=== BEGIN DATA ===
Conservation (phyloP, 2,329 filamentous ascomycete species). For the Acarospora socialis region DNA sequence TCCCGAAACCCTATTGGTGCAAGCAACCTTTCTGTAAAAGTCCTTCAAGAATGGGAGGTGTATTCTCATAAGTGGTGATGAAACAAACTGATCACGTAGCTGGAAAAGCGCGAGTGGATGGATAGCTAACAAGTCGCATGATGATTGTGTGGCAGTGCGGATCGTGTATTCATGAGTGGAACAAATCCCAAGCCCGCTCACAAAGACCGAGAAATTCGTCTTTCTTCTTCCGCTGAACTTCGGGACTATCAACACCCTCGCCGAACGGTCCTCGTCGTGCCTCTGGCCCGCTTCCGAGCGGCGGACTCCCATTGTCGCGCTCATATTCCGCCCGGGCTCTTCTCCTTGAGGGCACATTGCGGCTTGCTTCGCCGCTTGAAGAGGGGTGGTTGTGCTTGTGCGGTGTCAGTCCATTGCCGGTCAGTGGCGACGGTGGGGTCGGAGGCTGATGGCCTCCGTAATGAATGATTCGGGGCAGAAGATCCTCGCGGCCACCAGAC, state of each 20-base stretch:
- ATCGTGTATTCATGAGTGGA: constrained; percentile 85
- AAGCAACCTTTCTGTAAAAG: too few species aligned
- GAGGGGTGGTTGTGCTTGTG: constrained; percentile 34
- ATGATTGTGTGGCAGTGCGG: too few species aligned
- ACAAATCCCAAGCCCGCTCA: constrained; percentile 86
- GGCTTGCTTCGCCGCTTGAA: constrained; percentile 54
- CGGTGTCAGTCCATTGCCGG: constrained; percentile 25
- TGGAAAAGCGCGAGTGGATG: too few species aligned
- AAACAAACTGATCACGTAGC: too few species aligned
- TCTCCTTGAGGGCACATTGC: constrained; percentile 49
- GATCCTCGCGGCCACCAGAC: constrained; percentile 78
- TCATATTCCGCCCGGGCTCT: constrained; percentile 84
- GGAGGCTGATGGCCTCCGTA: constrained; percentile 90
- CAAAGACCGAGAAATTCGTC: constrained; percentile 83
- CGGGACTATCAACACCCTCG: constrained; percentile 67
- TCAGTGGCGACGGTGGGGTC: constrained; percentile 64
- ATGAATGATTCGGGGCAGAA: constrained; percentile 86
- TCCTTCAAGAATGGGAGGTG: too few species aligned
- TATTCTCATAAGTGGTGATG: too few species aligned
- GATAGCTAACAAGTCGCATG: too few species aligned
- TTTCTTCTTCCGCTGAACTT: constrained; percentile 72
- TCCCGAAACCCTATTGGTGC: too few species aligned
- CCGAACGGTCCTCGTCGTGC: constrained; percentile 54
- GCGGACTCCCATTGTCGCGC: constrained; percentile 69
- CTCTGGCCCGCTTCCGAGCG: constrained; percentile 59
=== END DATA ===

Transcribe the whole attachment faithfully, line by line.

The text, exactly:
Conservation (phyloP, 2,329 filamentous ascomycete species). For the Acarospora socialis region DNA sequence TCCCGAAACCCTATTGGTGCAAGCAACCTTTCTGTAAAAGTCCTTCAAGAATGGGAGGTGTATTCTCATAAGTGGTGATGAAACAAACTGATCACGTAGCTGGAAAAGCGCGAGTGGATGGATAGCTAACAAGTCGCATGATGATTGTGTGGCAGTGCGGATCGTGTATTCATGAGTGGAACAAATCCCAAGCCCGCTCACAAAGACCGAGAAATTCGTCTTTCTTCTTCCGCTGAACTTCGGGACTATCAACACCCTCGCCGAACGGTCCTCGTCGTGCCTCTGGCCCGCTTCCGAGCGGCGGACTCCCATTGTCGCGCTCATATTCCGCCCGGGCTCTTCTCCTTGAGGGCACATTGCGGCTTGCTTCGCCGCTTGAAGAGGGGTGGTTGTGCTTGTGCGGTGTCAGTCCATTGCCGGTCAGTGGCGACGGTGGGGTCGGAGGCTGATGGCCTCCGTAATGAATGATTCGGGGCAGAAGATCCTCGCGGCCACCAGAC, state of each 20-base stretch:
- ATCGTGTATTCATGAGTGGA: constrained; percentile 85
- AAGCAACCTTTCTGTAAAAG: too few species aligned
- GAGGGGTGGTTGTGCTTGTG: constrained; percentile 34
- ATGATTGTGTGGCAGTGCGG: too few species aligned
- ACAAATCCCAAGCCCGCTCA: constrained; percentile 86
- GGCTTGCTTCGCCGCTTGAA: constrained; percentile 54
- CGGTGTCAGTCCATTGCCGG: constrained; percentile 25
- TGGAAAAGCGCGAGTGGATG: too few species aligned
- AAACAAACTGATCACGTAGC: too few species aligned
- TCTCCTTGAGGGCACATTGC: constrained; percentile 49
- GATCCTCGCGGCCACCAGAC: constrained; percentile 78
- TCATATTCCGCCCGGGCTCT: constrained; percentile 84
- GGAGGCTGATGGCCTCCGTA: constrained; percentile 90
- CAAAGACCGAGAAATTCGTC: constrained; percentile 83
- CGGGACTATCAACACCCTCG: constrained; percentile 67
- TCAGTGGCGACGGTGGGGTC: constrained; percentile 64
- ATGAATGATTCGGGGCAGAA: constrained; percentile 86
- TCCTTCAAGAATGGGAGGTG: too few species aligned
- TATTCTCATAAGTGGTGATG: too few species aligned
- GATAGCTAACAAGTCGCATG: too few species aligned
- TTTCTTCTTCCGCTGAACTT: constrained; percentile 72
- TCCCGAAACCCTATTGGTGC: too few species aligned
- CCGAACGGTCCTCGTCGTGC: constrained; percentile 54
- GCGGACTCCCATTGTCGCGC: constrained; percentile 69
- CTCTGGCCCGCTTCCGAGCG: constrained; percentile 59